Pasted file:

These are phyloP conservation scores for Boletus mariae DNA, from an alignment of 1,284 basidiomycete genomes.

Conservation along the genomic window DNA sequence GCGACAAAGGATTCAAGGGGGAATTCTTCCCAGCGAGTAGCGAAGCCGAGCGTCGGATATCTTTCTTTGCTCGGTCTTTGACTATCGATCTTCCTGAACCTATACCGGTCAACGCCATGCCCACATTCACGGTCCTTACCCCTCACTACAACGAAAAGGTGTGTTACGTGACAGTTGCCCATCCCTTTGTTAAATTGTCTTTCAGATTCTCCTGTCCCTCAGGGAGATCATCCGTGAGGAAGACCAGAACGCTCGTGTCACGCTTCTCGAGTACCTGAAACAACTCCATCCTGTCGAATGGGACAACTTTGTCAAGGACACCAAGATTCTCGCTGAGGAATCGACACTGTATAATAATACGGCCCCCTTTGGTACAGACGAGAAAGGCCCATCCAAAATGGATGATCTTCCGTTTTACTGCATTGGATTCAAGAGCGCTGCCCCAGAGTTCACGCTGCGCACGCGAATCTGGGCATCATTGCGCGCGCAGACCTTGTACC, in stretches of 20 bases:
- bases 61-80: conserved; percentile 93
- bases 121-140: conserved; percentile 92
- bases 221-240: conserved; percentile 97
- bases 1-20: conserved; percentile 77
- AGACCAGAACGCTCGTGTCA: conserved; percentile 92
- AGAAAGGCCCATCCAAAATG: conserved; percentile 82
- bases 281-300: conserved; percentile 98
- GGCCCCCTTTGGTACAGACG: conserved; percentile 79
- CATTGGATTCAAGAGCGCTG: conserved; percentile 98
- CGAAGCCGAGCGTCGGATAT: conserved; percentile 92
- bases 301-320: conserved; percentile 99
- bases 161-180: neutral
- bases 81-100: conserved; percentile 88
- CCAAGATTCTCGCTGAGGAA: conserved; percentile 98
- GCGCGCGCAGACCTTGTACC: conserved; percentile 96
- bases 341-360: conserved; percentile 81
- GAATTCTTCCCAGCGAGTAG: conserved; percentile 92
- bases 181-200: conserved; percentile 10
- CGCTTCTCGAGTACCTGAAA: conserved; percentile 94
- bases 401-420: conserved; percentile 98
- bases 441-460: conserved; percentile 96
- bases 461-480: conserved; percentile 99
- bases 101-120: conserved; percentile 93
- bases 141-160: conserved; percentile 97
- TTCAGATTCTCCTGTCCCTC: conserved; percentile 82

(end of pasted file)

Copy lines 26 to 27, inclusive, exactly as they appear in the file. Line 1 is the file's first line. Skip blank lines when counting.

- bases 141-160: conserved; percentile 97
- TTCAGATTCTCCTGTCCCTC: conserved; percentile 82